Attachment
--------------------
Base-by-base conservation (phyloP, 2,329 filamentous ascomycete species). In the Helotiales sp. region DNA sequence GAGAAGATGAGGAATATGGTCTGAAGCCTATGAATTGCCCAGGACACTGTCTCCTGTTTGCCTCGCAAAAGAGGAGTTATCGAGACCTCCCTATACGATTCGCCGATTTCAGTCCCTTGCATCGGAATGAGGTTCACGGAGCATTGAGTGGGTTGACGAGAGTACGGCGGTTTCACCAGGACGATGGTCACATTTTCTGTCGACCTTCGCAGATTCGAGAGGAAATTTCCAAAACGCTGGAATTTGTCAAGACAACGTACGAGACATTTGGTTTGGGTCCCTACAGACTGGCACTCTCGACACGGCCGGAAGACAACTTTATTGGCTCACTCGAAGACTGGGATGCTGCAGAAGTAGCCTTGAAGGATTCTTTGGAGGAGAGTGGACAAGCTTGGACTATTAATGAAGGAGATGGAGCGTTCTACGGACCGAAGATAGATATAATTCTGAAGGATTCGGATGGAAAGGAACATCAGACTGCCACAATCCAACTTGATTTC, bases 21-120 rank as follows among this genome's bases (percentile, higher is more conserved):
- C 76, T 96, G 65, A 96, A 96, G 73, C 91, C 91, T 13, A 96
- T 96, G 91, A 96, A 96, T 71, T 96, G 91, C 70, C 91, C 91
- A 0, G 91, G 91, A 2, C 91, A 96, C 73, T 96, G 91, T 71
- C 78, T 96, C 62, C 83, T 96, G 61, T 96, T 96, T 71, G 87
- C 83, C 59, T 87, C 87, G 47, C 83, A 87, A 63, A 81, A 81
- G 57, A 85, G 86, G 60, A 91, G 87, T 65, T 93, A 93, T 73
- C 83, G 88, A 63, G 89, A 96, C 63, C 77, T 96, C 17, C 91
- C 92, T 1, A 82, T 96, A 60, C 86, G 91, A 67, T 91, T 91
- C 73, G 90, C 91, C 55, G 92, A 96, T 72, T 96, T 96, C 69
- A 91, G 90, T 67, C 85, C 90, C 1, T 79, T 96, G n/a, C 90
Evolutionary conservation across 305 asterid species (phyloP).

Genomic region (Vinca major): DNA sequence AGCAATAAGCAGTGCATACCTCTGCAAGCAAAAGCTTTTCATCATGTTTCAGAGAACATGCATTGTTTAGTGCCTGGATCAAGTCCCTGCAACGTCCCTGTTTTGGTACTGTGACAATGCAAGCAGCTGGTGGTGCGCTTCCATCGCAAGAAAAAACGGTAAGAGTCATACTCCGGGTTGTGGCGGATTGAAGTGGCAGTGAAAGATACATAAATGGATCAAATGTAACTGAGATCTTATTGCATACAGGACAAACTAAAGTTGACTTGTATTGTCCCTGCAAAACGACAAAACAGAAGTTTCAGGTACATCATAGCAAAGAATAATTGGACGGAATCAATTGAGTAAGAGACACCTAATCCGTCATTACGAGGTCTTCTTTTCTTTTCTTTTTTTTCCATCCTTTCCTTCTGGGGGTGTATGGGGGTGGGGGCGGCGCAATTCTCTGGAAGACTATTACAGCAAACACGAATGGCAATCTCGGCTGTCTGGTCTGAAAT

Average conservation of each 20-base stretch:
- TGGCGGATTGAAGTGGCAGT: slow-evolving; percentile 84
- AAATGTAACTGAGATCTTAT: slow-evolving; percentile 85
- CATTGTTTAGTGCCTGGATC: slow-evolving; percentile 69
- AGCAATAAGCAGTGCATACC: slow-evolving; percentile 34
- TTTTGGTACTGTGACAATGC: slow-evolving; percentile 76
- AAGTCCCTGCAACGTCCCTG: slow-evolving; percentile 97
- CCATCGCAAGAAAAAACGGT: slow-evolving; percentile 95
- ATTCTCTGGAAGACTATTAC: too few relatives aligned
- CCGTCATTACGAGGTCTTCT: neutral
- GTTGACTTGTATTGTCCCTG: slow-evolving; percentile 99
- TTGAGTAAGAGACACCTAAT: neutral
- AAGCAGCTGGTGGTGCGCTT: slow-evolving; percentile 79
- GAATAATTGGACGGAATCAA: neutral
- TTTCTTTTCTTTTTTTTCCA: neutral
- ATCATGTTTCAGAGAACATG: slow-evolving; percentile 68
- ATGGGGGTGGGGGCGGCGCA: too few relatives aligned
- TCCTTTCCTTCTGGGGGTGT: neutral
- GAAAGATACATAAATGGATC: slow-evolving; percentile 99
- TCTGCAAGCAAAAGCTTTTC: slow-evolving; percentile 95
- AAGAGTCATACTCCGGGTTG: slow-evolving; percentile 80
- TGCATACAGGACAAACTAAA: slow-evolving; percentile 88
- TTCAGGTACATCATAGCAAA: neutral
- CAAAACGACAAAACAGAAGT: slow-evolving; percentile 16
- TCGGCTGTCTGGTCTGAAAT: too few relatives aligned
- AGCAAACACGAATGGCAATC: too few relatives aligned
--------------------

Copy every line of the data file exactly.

Base-by-base conservation (phyloP, 2,329 filamentous ascomycete species). In the Helotiales sp. region DNA sequence GAGAAGATGAGGAATATGGTCTGAAGCCTATGAATTGCCCAGGACACTGTCTCCTGTTTGCCTCGCAAAAGAGGAGTTATCGAGACCTCCCTATACGATTCGCCGATTTCAGTCCCTTGCATCGGAATGAGGTTCACGGAGCATTGAGTGGGTTGACGAGAGTACGGCGGTTTCACCAGGACGATGGTCACATTTTCTGTCGACCTTCGCAGATTCGAGAGGAAATTTCCAAAACGCTGGAATTTGTCAAGACAACGTACGAGACATTTGGTTTGGGTCCCTACAGACTGGCACTCTCGACACGGCCGGAAGACAACTTTATTGGCTCACTCGAAGACTGGGATGCTGCAGAAGTAGCCTTGAAGGATTCTTTGGAGGAGAGTGGACAAGCTTGGACTATTAATGAAGGAGATGGAGCGTTCTACGGACCGAAGATAGATATAATTCTGAAGGATTCGGATGGAAAGGAACATCAGACTGCCACAATCCAACTTGATTTC, bases 21-120 rank as follows among this genome's bases (percentile, higher is more conserved):
- C 76, T 96, G 65, A 96, A 96, G 73, C 91, C 91, T 13, A 96
- T 96, G 91, A 96, A 96, T 71, T 96, G 91, C 70, C 91, C 91
- A 0, G 91, G 91, A 2, C 91, A 96, C 73, T 96, G 91, T 71
- C 78, T 96, C 62, C 83, T 96, G 61, T 96, T 96, T 71, G 87
- C 83, C 59, T 87, C 87, G 47, C 83, A 87, A 63, A 81, A 81
- G 57, A 85, G 86, G 60, A 91, G 87, T 65, T 93, A 93, T 73
- C 83, G 88, A 63, G 89, A 96, C 63, C 77, T 96, C 17, C 91
- C 92, T 1, A 82, T 96, A 60, C 86, G 91, A 67, T 91, T 91
- C 73, G 90, C 91, C 55, G 92, A 96, T 72, T 96, T 96, C 69
- A 91, G 90, T 67, C 85, C 90, C 1, T 79, T 96, G n/a, C 90
Evolutionary conservation across 305 asterid species (phyloP).

Genomic region (Vinca major): DNA sequence AGCAATAAGCAGTGCATACCTCTGCAAGCAAAAGCTTTTCATCATGTTTCAGAGAACATGCATTGTTTAGTGCCTGGATCAAGTCCCTGCAACGTCCCTGTTTTGGTACTGTGACAATGCAAGCAGCTGGTGGTGCGCTTCCATCGCAAGAAAAAACGGTAAGAGTCATACTCCGGGTTGTGGCGGATTGAAGTGGCAGTGAAAGATACATAAATGGATCAAATGTAACTGAGATCTTATTGCATACAGGACAAACTAAAGTTGACTTGTATTGTCCCTGCAAAACGACAAAACAGAAGTTTCAGGTACATCATAGCAAAGAATAATTGGACGGAATCAATTGAGTAAGAGACACCTAATCCGTCATTACGAGGTCTTCTTTTCTTTTCTTTTTTTTCCATCCTTTCCTTCTGGGGGTGTATGGGGGTGGGGGCGGCGCAATTCTCTGGAAGACTATTACAGCAAACACGAATGGCAATCTCGGCTGTCTGGTCTGAAAT

Average conservation of each 20-base stretch:
- TGGCGGATTGAAGTGGCAGT: slow-evolving; percentile 84
- AAATGTAACTGAGATCTTAT: slow-evolving; percentile 85
- CATTGTTTAGTGCCTGGATC: slow-evolving; percentile 69
- AGCAATAAGCAGTGCATACC: slow-evolving; percentile 34
- TTTTGGTACTGTGACAATGC: slow-evolving; percentile 76
- AAGTCCCTGCAACGTCCCTG: slow-evolving; percentile 97
- CCATCGCAAGAAAAAACGGT: slow-evolving; percentile 95
- ATTCTCTGGAAGACTATTAC: too few relatives aligned
- CCGTCATTACGAGGTCTTCT: neutral
- GTTGACTTGTATTGTCCCTG: slow-evolving; percentile 99
- TTGAGTAAGAGACACCTAAT: neutral
- AAGCAGCTGGTGGTGCGCTT: slow-evolving; percentile 79
- GAATAATTGGACGGAATCAA: neutral
- TTTCTTTTCTTTTTTTTCCA: neutral
- ATCATGTTTCAGAGAACATG: slow-evolving; percentile 68
- ATGGGGGTGGGGGCGGCGCA: too few relatives aligned
- TCCTTTCCTTCTGGGGGTGT: neutral
- GAAAGATACATAAATGGATC: slow-evolving; percentile 99
- TCTGCAAGCAAAAGCTTTTC: slow-evolving; percentile 95
- AAGAGTCATACTCCGGGTTG: slow-evolving; percentile 80
- TGCATACAGGACAAACTAAA: slow-evolving; percentile 88
- TTCAGGTACATCATAGCAAA: neutral
- CAAAACGACAAAACAGAAGT: slow-evolving; percentile 16
- TCGGCTGTCTGGTCTGAAAT: too few relatives aligned
- AGCAAACACGAATGGCAATC: too few relatives aligned